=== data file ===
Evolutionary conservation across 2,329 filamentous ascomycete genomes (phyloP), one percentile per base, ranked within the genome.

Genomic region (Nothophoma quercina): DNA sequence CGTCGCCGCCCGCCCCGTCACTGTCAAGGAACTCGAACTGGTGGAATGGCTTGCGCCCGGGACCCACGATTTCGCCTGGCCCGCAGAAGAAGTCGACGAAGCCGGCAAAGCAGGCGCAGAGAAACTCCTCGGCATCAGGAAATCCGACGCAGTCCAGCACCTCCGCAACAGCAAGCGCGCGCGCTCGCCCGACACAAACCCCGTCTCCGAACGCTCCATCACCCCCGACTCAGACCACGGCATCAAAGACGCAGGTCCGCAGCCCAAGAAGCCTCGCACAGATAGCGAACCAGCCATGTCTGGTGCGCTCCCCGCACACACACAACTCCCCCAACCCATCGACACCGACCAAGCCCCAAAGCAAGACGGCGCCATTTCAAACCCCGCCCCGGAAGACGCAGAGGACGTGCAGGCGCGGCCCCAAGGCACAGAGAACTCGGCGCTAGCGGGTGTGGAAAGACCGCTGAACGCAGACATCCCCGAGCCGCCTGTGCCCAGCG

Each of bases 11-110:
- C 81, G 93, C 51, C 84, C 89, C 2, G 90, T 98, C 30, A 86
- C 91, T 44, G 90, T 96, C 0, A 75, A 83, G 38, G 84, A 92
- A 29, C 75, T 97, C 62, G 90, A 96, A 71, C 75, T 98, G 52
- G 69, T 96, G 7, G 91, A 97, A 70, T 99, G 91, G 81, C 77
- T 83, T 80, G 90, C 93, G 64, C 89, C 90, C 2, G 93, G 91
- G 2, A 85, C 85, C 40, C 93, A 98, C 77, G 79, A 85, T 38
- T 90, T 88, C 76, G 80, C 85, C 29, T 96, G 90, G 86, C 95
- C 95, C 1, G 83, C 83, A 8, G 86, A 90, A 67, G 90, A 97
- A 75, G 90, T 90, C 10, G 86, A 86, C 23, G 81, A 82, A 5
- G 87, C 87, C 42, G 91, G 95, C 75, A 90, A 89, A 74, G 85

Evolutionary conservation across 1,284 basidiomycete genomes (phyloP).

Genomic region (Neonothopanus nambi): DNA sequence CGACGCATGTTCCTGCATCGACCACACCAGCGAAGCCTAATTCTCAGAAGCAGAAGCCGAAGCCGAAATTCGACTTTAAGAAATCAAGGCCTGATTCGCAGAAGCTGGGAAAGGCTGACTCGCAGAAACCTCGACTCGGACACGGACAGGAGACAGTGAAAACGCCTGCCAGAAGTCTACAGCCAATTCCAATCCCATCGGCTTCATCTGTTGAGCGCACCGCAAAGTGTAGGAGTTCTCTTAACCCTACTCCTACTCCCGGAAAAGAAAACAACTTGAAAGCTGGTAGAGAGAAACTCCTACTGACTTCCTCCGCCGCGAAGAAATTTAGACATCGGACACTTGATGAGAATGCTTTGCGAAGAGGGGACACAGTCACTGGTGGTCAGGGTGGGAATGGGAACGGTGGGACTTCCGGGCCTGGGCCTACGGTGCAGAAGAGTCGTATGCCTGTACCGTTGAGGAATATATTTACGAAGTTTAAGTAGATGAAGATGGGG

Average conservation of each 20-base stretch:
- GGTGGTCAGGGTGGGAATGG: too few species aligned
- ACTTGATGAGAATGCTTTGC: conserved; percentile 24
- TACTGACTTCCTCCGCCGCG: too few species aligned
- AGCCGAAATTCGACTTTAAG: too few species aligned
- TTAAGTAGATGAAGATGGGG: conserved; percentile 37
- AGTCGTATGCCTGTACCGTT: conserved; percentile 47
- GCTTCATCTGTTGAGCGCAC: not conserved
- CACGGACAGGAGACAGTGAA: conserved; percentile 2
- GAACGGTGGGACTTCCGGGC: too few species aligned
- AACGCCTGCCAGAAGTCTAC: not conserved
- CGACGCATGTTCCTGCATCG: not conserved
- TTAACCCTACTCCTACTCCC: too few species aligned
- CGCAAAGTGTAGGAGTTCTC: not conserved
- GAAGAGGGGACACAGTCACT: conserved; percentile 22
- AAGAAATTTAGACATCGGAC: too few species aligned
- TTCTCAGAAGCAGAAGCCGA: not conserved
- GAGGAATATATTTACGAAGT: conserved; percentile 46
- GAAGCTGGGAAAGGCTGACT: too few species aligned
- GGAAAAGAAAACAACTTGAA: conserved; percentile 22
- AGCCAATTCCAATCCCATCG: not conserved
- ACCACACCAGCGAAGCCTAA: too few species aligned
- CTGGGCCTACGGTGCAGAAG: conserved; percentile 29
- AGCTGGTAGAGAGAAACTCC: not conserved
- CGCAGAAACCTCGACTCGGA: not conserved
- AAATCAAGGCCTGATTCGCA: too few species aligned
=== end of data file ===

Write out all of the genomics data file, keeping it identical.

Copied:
Evolutionary conservation across 2,329 filamentous ascomycete genomes (phyloP), one percentile per base, ranked within the genome.

Genomic region (Nothophoma quercina): DNA sequence CGTCGCCGCCCGCCCCGTCACTGTCAAGGAACTCGAACTGGTGGAATGGCTTGCGCCCGGGACCCACGATTTCGCCTGGCCCGCAGAAGAAGTCGACGAAGCCGGCAAAGCAGGCGCAGAGAAACTCCTCGGCATCAGGAAATCCGACGCAGTCCAGCACCTCCGCAACAGCAAGCGCGCGCGCTCGCCCGACACAAACCCCGTCTCCGAACGCTCCATCACCCCCGACTCAGACCACGGCATCAAAGACGCAGGTCCGCAGCCCAAGAAGCCTCGCACAGATAGCGAACCAGCCATGTCTGGTGCGCTCCCCGCACACACACAACTCCCCCAACCCATCGACACCGACCAAGCCCCAAAGCAAGACGGCGCCATTTCAAACCCCGCCCCGGAAGACGCAGAGGACGTGCAGGCGCGGCCCCAAGGCACAGAGAACTCGGCGCTAGCGGGTGTGGAAAGACCGCTGAACGCAGACATCCCCGAGCCGCCTGTGCCCAGCG

Each of bases 11-110:
- C 81, G 93, C 51, C 84, C 89, C 2, G 90, T 98, C 30, A 86
- C 91, T 44, G 90, T 96, C 0, A 75, A 83, G 38, G 84, A 92
- A 29, C 75, T 97, C 62, G 90, A 96, A 71, C 75, T 98, G 52
- G 69, T 96, G 7, G 91, A 97, A 70, T 99, G 91, G 81, C 77
- T 83, T 80, G 90, C 93, G 64, C 89, C 90, C 2, G 93, G 91
- G 2, A 85, C 85, C 40, C 93, A 98, C 77, G 79, A 85, T 38
- T 90, T 88, C 76, G 80, C 85, C 29, T 96, G 90, G 86, C 95
- C 95, C 1, G 83, C 83, A 8, G 86, A 90, A 67, G 90, A 97
- A 75, G 90, T 90, C 10, G 86, A 86, C 23, G 81, A 82, A 5
- G 87, C 87, C 42, G 91, G 95, C 75, A 90, A 89, A 74, G 85

Evolutionary conservation across 1,284 basidiomycete genomes (phyloP).

Genomic region (Neonothopanus nambi): DNA sequence CGACGCATGTTCCTGCATCGACCACACCAGCGAAGCCTAATTCTCAGAAGCAGAAGCCGAAGCCGAAATTCGACTTTAAGAAATCAAGGCCTGATTCGCAGAAGCTGGGAAAGGCTGACTCGCAGAAACCTCGACTCGGACACGGACAGGAGACAGTGAAAACGCCTGCCAGAAGTCTACAGCCAATTCCAATCCCATCGGCTTCATCTGTTGAGCGCACCGCAAAGTGTAGGAGTTCTCTTAACCCTACTCCTACTCCCGGAAAAGAAAACAACTTGAAAGCTGGTAGAGAGAAACTCCTACTGACTTCCTCCGCCGCGAAGAAATTTAGACATCGGACACTTGATGAGAATGCTTTGCGAAGAGGGGACACAGTCACTGGTGGTCAGGGTGGGAATGGGAACGGTGGGACTTCCGGGCCTGGGCCTACGGTGCAGAAGAGTCGTATGCCTGTACCGTTGAGGAATATATTTACGAAGTTTAAGTAGATGAAGATGGGG

Average conservation of each 20-base stretch:
- GGTGGTCAGGGTGGGAATGG: too few species aligned
- ACTTGATGAGAATGCTTTGC: conserved; percentile 24
- TACTGACTTCCTCCGCCGCG: too few species aligned
- AGCCGAAATTCGACTTTAAG: too few species aligned
- TTAAGTAGATGAAGATGGGG: conserved; percentile 37
- AGTCGTATGCCTGTACCGTT: conserved; percentile 47
- GCTTCATCTGTTGAGCGCAC: not conserved
- CACGGACAGGAGACAGTGAA: conserved; percentile 2
- GAACGGTGGGACTTCCGGGC: too few species aligned
- AACGCCTGCCAGAAGTCTAC: not conserved
- CGACGCATGTTCCTGCATCG: not conserved
- TTAACCCTACTCCTACTCCC: too few species aligned
- CGCAAAGTGTAGGAGTTCTC: not conserved
- GAAGAGGGGACACAGTCACT: conserved; percentile 22
- AAGAAATTTAGACATCGGAC: too few species aligned
- TTCTCAGAAGCAGAAGCCGA: not conserved
- GAGGAATATATTTACGAAGT: conserved; percentile 46
- GAAGCTGGGAAAGGCTGACT: too few species aligned
- GGAAAAGAAAACAACTTGAA: conserved; percentile 22
- AGCCAATTCCAATCCCATCG: not conserved
- ACCACACCAGCGAAGCCTAA: too few species aligned
- CTGGGCCTACGGTGCAGAAG: conserved; percentile 29
- AGCTGGTAGAGAGAAACTCC: not conserved
- CGCAGAAACCTCGACTCGGA: not conserved
- AAATCAAGGCCTGATTCGCA: too few species aligned